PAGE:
Centering Elements with CSS

There are very few references for using CSS to center elements, so I hope this helps you understand some fundamental principles of Cascading Style Sheets. You can use the "align" attribute on some HTML elements or revert to the ancient center tag to center your web page content, but these are long-depreciated and obsolete website design techniques that have limitations that you should avoid.


So let's explore a couple of methods of centering elements with CSS. The best approach is to use set the appropriate horizontal margin settings, left and/or right, to "auto" on any block-level element to be centered, and using "text-align:center" to center inline elements within a block-level element. Use the "View Source" command in your browser to view the source HTML for this page. The critical CSS rules are all in the head section, and so look for the div tag in the HTML code with the class attribute of "cellContainer".

This text is contained in a pair of nested divs: an inner div (class 'cellBody' in this document) and an outer container div (class 'cellContainer'). The outer div is set to a width of 100% which it inherits from the parent containing element. The parent in this case is the div 'bodyContent', but it could be any other block level element within your document. The inner div that encloses the content to be centered has its width set to 75% of the width of its parent block-level element. The concept of the containing element is one you need to absorb when dealing with CSS because, after all, it's the "cascading" capabilities of CSS that are so fundamental.

To center the image below within the already-centered containing div that holds this text block, I enclosed the inline element img with a paragraph tag, and used "text-align:center" on the p tag.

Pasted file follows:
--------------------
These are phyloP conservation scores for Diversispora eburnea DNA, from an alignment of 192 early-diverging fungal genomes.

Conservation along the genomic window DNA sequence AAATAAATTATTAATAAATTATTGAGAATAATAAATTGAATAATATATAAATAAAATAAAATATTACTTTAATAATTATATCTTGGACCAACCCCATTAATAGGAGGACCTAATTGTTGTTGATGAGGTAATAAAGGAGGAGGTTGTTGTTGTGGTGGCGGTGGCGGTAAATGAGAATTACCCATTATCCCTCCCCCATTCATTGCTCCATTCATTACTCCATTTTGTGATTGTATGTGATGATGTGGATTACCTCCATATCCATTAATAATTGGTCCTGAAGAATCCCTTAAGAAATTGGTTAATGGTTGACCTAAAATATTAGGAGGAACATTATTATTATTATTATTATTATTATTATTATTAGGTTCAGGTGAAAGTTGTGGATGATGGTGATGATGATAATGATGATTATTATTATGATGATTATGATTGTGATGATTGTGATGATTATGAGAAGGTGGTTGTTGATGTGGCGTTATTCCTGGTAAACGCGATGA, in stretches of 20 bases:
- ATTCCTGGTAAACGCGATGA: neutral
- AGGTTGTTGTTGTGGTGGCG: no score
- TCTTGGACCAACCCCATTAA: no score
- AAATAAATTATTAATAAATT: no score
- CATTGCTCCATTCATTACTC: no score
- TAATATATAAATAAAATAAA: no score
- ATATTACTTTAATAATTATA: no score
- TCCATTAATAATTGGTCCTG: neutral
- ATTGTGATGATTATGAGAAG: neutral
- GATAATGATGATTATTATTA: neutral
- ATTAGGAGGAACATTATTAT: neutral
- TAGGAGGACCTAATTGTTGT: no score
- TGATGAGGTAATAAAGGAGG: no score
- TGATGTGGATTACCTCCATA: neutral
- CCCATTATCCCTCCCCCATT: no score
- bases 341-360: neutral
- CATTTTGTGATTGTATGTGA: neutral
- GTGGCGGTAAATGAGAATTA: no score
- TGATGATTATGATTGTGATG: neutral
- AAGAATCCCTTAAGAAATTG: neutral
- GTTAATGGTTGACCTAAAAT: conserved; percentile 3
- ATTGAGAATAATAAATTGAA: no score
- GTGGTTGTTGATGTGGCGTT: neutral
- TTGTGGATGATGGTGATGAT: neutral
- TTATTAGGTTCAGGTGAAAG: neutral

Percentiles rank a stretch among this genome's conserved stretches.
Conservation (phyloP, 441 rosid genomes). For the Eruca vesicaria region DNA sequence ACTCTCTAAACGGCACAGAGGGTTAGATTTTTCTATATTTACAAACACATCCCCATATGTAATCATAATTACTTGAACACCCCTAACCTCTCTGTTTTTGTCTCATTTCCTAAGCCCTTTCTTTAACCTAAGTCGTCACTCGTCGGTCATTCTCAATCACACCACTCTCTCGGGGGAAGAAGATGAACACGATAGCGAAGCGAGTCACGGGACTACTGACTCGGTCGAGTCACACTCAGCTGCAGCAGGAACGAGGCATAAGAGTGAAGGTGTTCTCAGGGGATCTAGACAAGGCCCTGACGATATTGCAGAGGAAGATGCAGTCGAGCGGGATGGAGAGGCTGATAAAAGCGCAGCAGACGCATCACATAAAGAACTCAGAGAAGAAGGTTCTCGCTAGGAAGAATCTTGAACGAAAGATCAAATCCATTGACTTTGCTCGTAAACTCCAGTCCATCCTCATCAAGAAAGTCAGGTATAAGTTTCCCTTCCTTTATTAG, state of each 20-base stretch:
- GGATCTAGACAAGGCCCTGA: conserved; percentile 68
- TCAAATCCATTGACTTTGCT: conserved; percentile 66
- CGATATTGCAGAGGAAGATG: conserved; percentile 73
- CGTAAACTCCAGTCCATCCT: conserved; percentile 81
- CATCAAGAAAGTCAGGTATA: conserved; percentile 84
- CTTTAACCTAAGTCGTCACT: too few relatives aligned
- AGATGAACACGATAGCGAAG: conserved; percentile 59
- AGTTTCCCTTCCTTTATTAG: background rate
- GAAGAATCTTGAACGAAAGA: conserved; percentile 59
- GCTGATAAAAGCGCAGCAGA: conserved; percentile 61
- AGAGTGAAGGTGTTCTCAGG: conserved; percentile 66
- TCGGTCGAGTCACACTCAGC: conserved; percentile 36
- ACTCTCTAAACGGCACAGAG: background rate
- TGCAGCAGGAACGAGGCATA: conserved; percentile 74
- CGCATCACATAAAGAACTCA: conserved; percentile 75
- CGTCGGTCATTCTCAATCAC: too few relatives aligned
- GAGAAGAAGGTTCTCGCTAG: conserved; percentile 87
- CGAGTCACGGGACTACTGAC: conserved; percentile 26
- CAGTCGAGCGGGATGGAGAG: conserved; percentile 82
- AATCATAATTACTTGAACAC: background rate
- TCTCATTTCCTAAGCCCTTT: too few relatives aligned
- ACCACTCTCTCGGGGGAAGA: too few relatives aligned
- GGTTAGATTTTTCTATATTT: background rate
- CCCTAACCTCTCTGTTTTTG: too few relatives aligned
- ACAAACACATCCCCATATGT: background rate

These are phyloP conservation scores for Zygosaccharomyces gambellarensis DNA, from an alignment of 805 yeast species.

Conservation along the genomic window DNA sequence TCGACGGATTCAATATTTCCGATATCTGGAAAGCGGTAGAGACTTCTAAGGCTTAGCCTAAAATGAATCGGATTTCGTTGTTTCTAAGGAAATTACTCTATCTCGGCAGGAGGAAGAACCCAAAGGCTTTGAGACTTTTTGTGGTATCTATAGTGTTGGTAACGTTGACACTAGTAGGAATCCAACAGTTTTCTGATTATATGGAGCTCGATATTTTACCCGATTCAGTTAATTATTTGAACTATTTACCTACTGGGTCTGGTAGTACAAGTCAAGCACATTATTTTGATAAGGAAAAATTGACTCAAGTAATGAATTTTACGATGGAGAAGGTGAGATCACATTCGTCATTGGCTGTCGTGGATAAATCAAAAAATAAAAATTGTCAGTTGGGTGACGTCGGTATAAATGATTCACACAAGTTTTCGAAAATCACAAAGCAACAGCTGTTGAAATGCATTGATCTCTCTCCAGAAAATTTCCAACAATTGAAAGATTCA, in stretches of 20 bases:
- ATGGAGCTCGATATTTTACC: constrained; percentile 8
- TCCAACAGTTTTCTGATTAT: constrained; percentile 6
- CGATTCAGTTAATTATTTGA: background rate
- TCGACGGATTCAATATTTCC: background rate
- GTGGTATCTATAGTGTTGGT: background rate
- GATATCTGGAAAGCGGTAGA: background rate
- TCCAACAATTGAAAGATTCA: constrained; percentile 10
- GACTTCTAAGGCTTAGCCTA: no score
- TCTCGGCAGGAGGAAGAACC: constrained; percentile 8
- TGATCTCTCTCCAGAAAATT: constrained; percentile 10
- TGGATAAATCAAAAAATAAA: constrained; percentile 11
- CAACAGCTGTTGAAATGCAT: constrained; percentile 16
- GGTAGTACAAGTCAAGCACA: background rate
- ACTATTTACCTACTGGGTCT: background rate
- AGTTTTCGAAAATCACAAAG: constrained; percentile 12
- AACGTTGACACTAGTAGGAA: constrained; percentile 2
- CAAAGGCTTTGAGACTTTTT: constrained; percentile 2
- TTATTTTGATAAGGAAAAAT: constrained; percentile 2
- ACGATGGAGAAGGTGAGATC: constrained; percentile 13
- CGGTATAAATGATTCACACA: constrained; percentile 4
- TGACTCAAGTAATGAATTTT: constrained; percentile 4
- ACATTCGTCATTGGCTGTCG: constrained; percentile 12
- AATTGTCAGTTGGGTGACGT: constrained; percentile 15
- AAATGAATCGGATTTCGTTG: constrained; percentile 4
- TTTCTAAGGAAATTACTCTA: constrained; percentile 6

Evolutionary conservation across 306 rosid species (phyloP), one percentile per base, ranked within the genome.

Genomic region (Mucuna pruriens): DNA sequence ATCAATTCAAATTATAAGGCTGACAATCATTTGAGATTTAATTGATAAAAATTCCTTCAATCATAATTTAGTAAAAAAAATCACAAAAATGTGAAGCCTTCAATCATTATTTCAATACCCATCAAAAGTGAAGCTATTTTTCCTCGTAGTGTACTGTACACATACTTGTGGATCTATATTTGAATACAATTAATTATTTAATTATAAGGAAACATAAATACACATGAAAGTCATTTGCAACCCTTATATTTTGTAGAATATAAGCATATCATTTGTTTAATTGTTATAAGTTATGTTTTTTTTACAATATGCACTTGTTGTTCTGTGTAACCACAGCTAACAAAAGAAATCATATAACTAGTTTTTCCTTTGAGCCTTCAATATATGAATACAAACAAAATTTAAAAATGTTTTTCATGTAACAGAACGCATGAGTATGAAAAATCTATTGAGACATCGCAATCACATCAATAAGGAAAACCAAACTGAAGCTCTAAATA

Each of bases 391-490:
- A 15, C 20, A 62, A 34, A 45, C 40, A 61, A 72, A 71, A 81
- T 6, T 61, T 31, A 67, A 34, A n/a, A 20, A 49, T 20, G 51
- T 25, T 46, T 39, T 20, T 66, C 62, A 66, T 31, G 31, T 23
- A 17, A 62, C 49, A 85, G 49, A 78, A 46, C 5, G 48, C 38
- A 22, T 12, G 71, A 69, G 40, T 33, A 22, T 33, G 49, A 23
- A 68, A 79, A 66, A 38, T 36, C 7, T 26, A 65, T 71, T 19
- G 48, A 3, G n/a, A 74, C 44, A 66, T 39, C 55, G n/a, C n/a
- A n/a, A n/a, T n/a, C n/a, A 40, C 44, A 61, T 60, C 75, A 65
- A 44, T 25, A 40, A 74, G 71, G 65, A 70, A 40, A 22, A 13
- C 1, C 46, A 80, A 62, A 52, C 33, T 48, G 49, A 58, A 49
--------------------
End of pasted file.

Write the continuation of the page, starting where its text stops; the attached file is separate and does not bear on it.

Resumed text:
mechanic image

But the key is that the margin of the inner div has its left and right settings set to "auto" which automatically adjusts to the size of the viewport as the window is resized, keeping the element(s) contained in the inner div perfectly centered. You can use this technique anywhere on your page, since it does not rely on absolute positioning or nested table tags that can get difficult to maintain and edit as your webpage design changes.


Vertical Centering with CSS

Vertical centering is a very different matter because you cannot rely on a CSS setting of "auto" for it. You must give CSS some fixed settings for things to fall into place, and there's a bit of a trick involved that I learned thanks to the Dead Centre page by Web Page Design for Designers, which is a great site for polishing up your web design skills. The "trick" is to create a container that is set to position:absolute and top:50%, with a height of 0 and overflow:visible. This gives us a vertically-centered baseline from which we can create an inside container that will hold the actual content. The second half of the trick is to set the inside containing element that holds the real content to position:absolute with a specified height setting (not a percentage!) and the top to exactly half of the specified height. The red "line" is actually a div which is used to hold the content we want to display and to give it a vertical baseline. In actual use, this containing element would not have the red border and its height is set to 0, to make it invisible to the user. You can see proof that the purple box is vertically centered by clicking this link, which calls a JavaScript function that increases the height of the outer div with the blue border. If you click the link a second time, the div will return to its original height again.

This is the outer containing div. It needs to have it's position set to either relative or absolute in order to give the content to be centered vertically a reference point because it relies on absolute positioning.

Content to be centered vertically with CSS


The Smashing Magazine website recently published an in-depth article on horizontal and vertical centering with CSS. The vertical centering method the author uses is particularly well-done. Check it out!

This page was last modified on December 09, 2015



Copyright © 2005-2017 by Richard L. Trethewey - Rainbo Design Minneapolis. It's not that I think this is such an earth-shatteringly great presentation, but if you want to copy it, I'd appreciate it if you would ask for permission. I've been working with computers for over 30 years now, and one phrase keeps popping into my head - "I hate it when it's right!" And laptops and smartphones are no better.

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